Tuesday, August 16, 2005

Dressing For School Success: The Uniform Of The Day

The newest school fashion trend is not ripped from the pages of the latest magazine -- it comes from the principal's handbook as a growing number of school districts are adopting more stringent dress codes and implementing school uniform policies.
Since 2000, the number of schools adopting these policies has continued to rise, said Nathan L. Essex, former dean of the University of Memphis' College of Education. Schools in 37 states now have some sort of rules for uniforms, he says.

Essex, president of Southwest Tennessee Community College and a former schoolteacher, says he believes safety concerns spurred the new policies and expects the trend to grow more widespread.

"Basically, due to the violence [schools] encountered during the late 1990s into the early 2000s -- such as [shootings] in Conyers, Georgia; Pearl, Mississippi; and Paducah, Kentucky -- I think those things really stimulated a lot of school officials to look at campus safety," Essex says.

Proponents say dress codes and school uniforms increase school safety by eliminating gang-related clothing and helping aid in the recognition of nonstudents on campus. Other potential benefits cited include better student behavior, more resistance to peer pressure and improved emphasis on academics.

California's Long Beach Unified School District was the first public school to bring uniforms to the classroom, beginning in 1994. Today, kindergartners through eighth-graders in the 93,000-student district wear mostly white polo-type shirts with khaki or navy blue pants or skirts, depending on the school. About 2 percent of the students "opt out" of the uniforms by parental consent.

"It was part of a package of reforms to raise standards not only in dress but also in behavior and achievement," says Chris Eftychiou, spokesman for the school district. "The idea was to reduce discipline problems and distractions and improve overall student behavior."

For the third-largest school district in the state, results were immediately noticeable, Eftychiou says.

"We started to see better behavior shortly after the uniforms became mandatory. We saw fewer fights, and the kids were just getting along better," he says. "The learning environment is much better, and the students are less polarized."

On the other side of the school yard, critics dispute the benefits and argue dress codes and school uniforms restrict students' free speech.

Justin Taylor, a 10th-grader at Alabama's Fayette County High School, which doesn't have a strict dress code, says any move toward uniforms would take choices out of his hands.

"I wouldn't like it. I just wouldn't like wearing the same things over and over again every day," Justin says. "I would rather wear what I wanted."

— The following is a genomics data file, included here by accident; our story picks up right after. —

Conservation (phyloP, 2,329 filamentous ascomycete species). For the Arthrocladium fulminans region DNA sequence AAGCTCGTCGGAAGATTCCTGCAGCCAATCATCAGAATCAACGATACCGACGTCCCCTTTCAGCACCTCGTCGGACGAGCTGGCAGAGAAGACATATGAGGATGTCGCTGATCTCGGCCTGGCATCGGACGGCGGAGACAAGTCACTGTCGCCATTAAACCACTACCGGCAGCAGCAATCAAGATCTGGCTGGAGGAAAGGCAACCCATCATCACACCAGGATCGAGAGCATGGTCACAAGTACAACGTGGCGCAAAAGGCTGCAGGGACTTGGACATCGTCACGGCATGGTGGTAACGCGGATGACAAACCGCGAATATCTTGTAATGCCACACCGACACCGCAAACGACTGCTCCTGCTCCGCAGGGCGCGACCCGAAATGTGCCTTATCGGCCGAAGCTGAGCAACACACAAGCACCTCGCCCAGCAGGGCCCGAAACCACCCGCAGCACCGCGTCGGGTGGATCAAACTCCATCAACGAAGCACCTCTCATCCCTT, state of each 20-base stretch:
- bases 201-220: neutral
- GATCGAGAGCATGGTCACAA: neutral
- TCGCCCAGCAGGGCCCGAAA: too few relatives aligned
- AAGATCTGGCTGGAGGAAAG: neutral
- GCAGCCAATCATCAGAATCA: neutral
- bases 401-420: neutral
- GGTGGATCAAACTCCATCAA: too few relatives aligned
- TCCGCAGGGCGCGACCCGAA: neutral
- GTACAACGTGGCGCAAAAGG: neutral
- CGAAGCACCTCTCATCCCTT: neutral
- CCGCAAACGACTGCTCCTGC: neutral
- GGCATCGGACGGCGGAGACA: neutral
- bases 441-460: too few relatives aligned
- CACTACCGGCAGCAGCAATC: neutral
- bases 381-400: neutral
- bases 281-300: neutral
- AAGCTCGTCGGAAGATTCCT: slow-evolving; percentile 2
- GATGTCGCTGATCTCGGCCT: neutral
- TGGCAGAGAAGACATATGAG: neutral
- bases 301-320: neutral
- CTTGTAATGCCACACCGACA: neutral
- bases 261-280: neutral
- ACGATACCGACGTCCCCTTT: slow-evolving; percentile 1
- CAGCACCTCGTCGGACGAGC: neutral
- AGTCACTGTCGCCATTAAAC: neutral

Opponents also contend that dress codes do not erase social class distinctions because the policies usually don't apply to jewelry, backpacks, bikes and other accessories, Essex says.

He also points out no long-term studies have examined dress codes' effect on crime, attendance or academic achievement. For now, he says, anecdotal evidence exists of the policy's positive effects.

Some schools' move to a more stringent dress code can spark national attention and threats of lawsuits.

In 2004, Timothy Gies, a senior at Bay City Central High School in Michigan, was suspended several times for wearing shirts and sweat shirts with anarchy symbols, peace signs, upside-down American flags and an anti-war quote from Albert Einstein.

He took his case to the the American Civil Liberties Union of Michigan, and his school discipline was overturned after the ACLU intervened.

"My view and the ACLU view on suppression of political speech in school is that the public schools have a pointed responsibility to prepare students to think critically and participate in our democracy," says Michael Steinberg, legal director of the Michigan ACLU.

"ACLU opposes dress codes -- we believe students have a right of free expression, a part of which is expressing their individuality through the clothes that they wear," Steinberg says. "And parents can control the clothes their children wear, but it should not be a matter that the state dictates."
"ACLU opposes dress codes," he said. I wonder how many ACLU attorneys have ever had to face a work environment in which the inadvertant wearing of the "wrong" colored shirt into the "wrong" restroom could cause one to be assaulted?

Dress codes and uniforms aren't about stifling students' rights to express themselves, they're about keeping kids safe and setting a business-like learning environment in our classrooms.

As we've said before, after our elementary school district implemented student uniforms, there was an immediate change for the better at our junior high school. But that was several years ago, and since then, for a variety of reasons, there has been a slow deterioration of pupil discipline. Still... I think student uniforms were a good idea, especially for our district's gang-infested public schools.
This week's edition of the Carnival will be guest-hosted by David over at Ticklish Ears. Please send your submissions to: david[at]ticklishears[dot]com. Contributions should be received no later than 9:00 PM (Eastern) 6:00 PM (Pacific) tonight. (Please note the time change.) The Carnival midway should open over at Ticklish Ears Wednesday morning.

View the last week's edition of The Carnival Of Education right here.

Main Page/Latest Posts